IT TOOK only five seconds and 88kg of explosives to reduce one of Glasgow’s most famous high-rise blocks to a pile of rubble.
Watched by onlookers at vantage points around the area, the 30-storey building at Birnie Court, one of the Red Road tower blocks, was yesterdaybrought down in a controlled blast.
The controlled blast was part of plans by Glasgow Housing Association (GHA) to regenerate Balornock and Barmulloch in the north-east of the city.
Built in the mid-1960s, these eight blocks housed about 4,000 people and were once the highest flats in Europe.
Fewer than 300 now live there, after decades of the buildings becoming run-down.
Even after falling into decline, the estate remained an important part of the Glasgow skyline and formed the inspiration for many books and films.
While many artists, writers and film-makers were initially attracted by the architecture, it was the residents that maintained their interest.
In 2006, director Andrea Arnold used the flats as the setting for her Scottish Bafta-winning film Red Road, and Alison Irvine’s 2011 novel This Road is Red was based on interviews with people living there.
GHA’s executive director of development and regeneration, Alex McGuire, said: “It all culminates on the blowdown day, but there are months of planning that go into this.
“This block’s been prepared for demolition for over a year now. There are the physical aspects of stripping out all the materials from the block that you don’t want to feature in the blowdown, but there’s also a lot of work that takes place with the community.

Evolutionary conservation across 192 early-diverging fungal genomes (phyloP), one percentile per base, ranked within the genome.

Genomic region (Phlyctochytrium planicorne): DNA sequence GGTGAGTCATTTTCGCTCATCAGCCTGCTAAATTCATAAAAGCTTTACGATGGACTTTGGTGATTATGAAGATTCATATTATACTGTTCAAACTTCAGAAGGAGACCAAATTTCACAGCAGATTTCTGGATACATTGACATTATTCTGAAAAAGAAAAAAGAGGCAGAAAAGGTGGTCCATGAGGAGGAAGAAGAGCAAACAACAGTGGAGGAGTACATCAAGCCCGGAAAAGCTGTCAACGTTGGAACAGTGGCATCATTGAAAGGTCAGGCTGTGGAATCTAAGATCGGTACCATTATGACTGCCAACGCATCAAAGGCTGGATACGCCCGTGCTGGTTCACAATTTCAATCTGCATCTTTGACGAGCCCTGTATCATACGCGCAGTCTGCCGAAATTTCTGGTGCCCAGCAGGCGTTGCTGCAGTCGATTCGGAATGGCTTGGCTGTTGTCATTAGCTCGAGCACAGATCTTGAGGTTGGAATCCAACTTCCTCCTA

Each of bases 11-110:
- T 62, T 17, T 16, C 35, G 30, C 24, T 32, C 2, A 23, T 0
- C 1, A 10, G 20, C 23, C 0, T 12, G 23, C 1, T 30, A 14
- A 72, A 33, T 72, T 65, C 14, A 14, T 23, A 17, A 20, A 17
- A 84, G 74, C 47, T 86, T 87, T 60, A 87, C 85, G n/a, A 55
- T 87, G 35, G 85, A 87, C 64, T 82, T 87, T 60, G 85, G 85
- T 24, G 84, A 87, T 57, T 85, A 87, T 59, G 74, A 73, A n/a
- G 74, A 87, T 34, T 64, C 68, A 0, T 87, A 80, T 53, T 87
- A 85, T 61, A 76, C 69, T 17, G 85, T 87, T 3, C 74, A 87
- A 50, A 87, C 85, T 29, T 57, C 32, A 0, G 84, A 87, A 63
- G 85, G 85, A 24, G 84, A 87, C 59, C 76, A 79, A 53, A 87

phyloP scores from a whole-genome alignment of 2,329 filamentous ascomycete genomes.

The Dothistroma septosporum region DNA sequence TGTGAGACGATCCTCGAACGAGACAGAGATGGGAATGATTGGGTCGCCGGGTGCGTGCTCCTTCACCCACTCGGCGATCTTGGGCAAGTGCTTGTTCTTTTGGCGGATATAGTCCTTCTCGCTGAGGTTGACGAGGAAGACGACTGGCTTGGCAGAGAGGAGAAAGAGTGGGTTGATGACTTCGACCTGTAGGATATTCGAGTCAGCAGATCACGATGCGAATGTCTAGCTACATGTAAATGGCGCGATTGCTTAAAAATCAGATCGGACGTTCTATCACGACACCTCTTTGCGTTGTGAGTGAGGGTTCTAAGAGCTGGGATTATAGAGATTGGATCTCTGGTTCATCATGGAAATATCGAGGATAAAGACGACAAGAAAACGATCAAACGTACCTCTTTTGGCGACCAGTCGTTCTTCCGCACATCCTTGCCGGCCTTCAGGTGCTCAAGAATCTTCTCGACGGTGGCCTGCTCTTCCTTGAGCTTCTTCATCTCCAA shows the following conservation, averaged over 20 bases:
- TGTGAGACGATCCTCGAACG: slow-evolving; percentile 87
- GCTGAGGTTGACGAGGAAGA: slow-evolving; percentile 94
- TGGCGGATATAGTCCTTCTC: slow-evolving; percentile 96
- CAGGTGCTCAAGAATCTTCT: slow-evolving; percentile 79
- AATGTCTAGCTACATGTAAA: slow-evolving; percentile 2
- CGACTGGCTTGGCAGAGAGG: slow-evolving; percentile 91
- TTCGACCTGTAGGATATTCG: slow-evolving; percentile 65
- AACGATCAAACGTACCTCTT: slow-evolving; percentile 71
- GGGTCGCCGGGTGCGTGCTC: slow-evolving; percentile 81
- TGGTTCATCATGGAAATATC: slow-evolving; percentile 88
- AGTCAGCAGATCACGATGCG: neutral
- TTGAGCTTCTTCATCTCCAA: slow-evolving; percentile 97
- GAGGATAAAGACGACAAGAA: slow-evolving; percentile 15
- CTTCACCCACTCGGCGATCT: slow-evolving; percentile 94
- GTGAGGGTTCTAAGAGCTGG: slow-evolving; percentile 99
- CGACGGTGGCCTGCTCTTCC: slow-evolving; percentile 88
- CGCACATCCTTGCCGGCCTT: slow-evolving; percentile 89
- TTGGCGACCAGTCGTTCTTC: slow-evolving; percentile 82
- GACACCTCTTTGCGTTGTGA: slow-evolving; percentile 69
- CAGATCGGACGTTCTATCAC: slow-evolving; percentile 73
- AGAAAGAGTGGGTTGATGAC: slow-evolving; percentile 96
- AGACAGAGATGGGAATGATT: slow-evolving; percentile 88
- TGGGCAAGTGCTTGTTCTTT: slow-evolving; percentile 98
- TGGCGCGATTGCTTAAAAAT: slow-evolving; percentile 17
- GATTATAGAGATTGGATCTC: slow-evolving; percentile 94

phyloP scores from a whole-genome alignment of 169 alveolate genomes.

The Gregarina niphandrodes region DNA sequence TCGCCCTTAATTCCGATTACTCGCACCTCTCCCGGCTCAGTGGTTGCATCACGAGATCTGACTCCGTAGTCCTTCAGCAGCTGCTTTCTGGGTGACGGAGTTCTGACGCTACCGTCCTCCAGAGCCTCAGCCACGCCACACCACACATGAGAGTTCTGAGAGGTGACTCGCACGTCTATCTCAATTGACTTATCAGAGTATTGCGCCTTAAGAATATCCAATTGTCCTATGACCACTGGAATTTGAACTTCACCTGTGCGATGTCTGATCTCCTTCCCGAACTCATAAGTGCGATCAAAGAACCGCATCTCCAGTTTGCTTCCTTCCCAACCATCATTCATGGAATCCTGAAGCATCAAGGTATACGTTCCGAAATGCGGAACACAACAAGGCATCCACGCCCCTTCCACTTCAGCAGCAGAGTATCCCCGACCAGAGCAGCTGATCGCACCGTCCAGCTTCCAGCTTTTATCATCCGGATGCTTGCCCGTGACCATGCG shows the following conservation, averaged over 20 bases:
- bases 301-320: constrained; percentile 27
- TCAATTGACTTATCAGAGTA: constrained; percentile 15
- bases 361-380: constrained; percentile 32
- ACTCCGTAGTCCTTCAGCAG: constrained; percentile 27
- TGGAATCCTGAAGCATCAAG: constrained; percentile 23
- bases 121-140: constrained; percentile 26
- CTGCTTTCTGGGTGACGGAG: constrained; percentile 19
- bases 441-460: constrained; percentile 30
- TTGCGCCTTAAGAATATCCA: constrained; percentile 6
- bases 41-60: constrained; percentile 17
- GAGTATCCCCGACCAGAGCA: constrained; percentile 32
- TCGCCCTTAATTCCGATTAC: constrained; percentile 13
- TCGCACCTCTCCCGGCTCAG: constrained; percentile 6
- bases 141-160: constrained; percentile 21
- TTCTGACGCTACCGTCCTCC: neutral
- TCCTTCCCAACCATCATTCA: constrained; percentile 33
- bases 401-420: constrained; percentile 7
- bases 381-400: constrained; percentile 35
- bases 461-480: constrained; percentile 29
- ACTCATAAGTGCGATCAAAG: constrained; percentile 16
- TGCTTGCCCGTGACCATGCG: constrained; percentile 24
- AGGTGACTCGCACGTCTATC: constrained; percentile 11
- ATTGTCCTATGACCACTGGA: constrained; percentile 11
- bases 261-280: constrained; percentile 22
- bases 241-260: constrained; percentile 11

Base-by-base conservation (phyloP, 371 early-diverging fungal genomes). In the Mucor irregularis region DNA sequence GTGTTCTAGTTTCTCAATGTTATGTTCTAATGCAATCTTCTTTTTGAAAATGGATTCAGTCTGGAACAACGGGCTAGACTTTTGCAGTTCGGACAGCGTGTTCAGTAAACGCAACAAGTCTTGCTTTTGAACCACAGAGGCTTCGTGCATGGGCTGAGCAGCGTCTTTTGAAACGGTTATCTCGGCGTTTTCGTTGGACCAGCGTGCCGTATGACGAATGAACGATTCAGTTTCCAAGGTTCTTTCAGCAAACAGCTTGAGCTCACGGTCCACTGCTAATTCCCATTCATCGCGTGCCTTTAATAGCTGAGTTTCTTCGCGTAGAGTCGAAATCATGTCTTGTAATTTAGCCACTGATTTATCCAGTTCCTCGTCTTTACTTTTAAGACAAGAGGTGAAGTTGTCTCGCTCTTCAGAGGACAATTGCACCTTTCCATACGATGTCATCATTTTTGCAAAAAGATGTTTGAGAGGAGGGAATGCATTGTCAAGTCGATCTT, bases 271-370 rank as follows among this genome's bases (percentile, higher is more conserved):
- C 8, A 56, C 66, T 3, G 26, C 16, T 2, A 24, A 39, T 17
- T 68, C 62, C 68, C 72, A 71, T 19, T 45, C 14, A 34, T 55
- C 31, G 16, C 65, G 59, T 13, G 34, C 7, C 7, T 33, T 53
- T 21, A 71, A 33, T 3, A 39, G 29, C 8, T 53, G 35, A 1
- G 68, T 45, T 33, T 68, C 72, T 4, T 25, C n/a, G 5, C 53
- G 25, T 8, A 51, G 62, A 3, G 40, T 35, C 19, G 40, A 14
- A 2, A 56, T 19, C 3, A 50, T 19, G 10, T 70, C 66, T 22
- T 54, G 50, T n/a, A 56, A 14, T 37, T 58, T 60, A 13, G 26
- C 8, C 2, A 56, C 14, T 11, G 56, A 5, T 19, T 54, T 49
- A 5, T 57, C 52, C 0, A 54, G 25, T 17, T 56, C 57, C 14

“We really appreciate the co-operation of the local residents, who had to get evacuated from their homes to allow this blowdown to happen.”
This was the second Red Road multi-storey to be demolished, following a similar blast in June last year.
Mr McGuire said: “We’re working with our partners to create new homes and communities across the city that people will want to live in for years to come.”
About 450 homes were evacuated for the blowdown, with many of the residents staying with family or friends, or visiting the evacuation centre at All Saints Secondary School.
One former resident, Frances Smith, 49, now of Bishopbriggs, said that watching the building disappear into a cloud of dust was a surprisingly emotional experience.
She said. “I just think back to my mum and dad and various family members who are no longer with us and just think of all the happy times that we had in the flat.”
But she added: “Children deserve better than being stuck away up in a high-rise flat with nothing to do.”
The clear-up operation will take several months to complete. The steel will be removed and recycled and the remaining rubble will be crushed and used as foundations for roads and buildings.
Now that 21 Birnie Court has been brought down, six tower blocks remain. They are all set to be demolished by 2017.